A total of 84 potentially relevant publications were retrieved on the basis of the search strategy, which focused on comparing the effects of the UGFCM method and the TPHM method for blocking the internal jugular vein to prevent PICC tip malposition. Using the defined criteria, we reviewed the titles, abstracts, and full texts of all retrieved articles. Ultimately, 9 articles were included in this study [2328]. One study [11] compared two types of pressure method with the traditional method. To reduce the possibility of publication bias, we included both comparisons and considered this report to represent 2 studies. Therefore, 10 well-designed trials were ultimately included: 7 RCTs from 6 articles and 3 CCTs from 3 articles. The final pooled analyses included 1263 cases in the treatment group and 1261 cases in the control group. Basic characteristics of the various studies included in the analysis are shown in Table III. The screening process is illustrated in Figure 1.

Table III

Essential features and intervening measures of studies included in the meta-analysis

First author, year [ref.]CountryStudy typesSample number (test group/control group)Dates of collectionIntervening measure
Experimental groupControl group
Hu, 2013 [11]ChinaRCT320 (160/160)2011.01–2012.03Finger-pressure methodTraditional partial head method
Press the device-pressure methodTraditional partial head method
Lei et al., 2013 [13]ChinaRCT326 (163/163)2011.06–2011.12Ultrasound guided finger compression methodTraditional partial head method
Zhang, 2012 [24]ChinaRCT200 (100/100)2009.08–2011.05Finger-compression methodTraditional partial head method
Din, 2013 [20]ChinaRCT111(61/50)2011–2013Finger-pressure methodTraditional partial head method
Cheng et al., 2014 [23]ChinaRCT112 (57/55)2011.08–2012.09Palm of hand side-pressure methodTraditional partial head method
Lu, 2015 [25]ChinaRCT596 (296/300)2010.10–2014.10Finger-pressure methodTraditional partial head method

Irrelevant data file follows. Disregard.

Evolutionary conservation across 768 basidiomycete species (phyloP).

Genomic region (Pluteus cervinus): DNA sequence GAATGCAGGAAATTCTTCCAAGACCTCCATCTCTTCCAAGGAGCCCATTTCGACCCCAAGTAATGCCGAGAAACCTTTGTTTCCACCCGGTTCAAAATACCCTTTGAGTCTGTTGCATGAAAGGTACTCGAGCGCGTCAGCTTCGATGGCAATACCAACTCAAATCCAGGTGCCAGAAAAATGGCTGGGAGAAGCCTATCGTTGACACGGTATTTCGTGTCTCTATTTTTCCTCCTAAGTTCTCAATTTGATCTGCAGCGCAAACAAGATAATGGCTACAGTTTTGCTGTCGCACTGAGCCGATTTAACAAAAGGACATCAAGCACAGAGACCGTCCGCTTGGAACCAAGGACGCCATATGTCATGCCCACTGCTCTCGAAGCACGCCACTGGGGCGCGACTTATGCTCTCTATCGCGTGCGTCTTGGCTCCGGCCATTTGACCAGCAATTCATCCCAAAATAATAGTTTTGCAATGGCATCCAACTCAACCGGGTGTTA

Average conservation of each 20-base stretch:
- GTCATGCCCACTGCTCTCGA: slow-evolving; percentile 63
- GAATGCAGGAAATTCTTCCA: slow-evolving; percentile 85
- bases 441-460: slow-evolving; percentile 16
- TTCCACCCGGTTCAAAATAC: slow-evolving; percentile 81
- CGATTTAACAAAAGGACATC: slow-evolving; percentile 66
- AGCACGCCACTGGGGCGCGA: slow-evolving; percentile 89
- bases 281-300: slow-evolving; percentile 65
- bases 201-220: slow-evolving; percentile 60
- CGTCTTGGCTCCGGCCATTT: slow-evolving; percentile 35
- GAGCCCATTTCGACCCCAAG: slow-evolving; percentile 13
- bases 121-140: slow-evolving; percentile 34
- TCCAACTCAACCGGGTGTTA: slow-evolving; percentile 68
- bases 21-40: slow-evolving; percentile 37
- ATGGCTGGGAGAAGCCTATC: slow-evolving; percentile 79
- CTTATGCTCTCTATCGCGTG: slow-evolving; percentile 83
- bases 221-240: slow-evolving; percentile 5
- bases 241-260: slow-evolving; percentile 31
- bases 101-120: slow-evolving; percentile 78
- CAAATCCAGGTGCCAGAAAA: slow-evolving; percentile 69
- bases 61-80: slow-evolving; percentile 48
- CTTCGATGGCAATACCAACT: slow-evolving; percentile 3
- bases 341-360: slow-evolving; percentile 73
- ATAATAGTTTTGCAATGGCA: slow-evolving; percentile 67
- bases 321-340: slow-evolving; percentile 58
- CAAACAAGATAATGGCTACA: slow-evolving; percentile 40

Jiang et al., 2014 [26]ChinaCCT90 (45/45)2012.06–2012.12Finger-pressure methodTraditional partial head method
Ma et al., 2013 [27]ChinaCCT216 (108/108)2011.01–2012.12Finger-pressure methodTraditional partial head method
Xu et al., 2014 [28]ChinaCCT233 (133/120)2013.01–2013.12Finger-pressure methodTraditional partial head method
Figure 1

Study selection flow diagram


According to the Cochrane Collaboration medical bias risk assessment methods, the 10 research studies had different levels of bias (Figures 2 and 3). All 7 RCTs were referred to “random” in the text, but only 4 studies [11, 13, 20] reported using a random number table. The others provided no details. No studies reported blinding and allocation of hidden situation (although it is impossible for the performer to be blind to the pressure method and partial head method, single blinding of patients and evaluators can be performed). All 10 studies reported results without selectivity, but the possibility of other bias could not be determined on the basis of the information provided.

Figure 2

Bias risk

Figure 3

Bias risk figure: evaluating the risk of bias for each of the included studies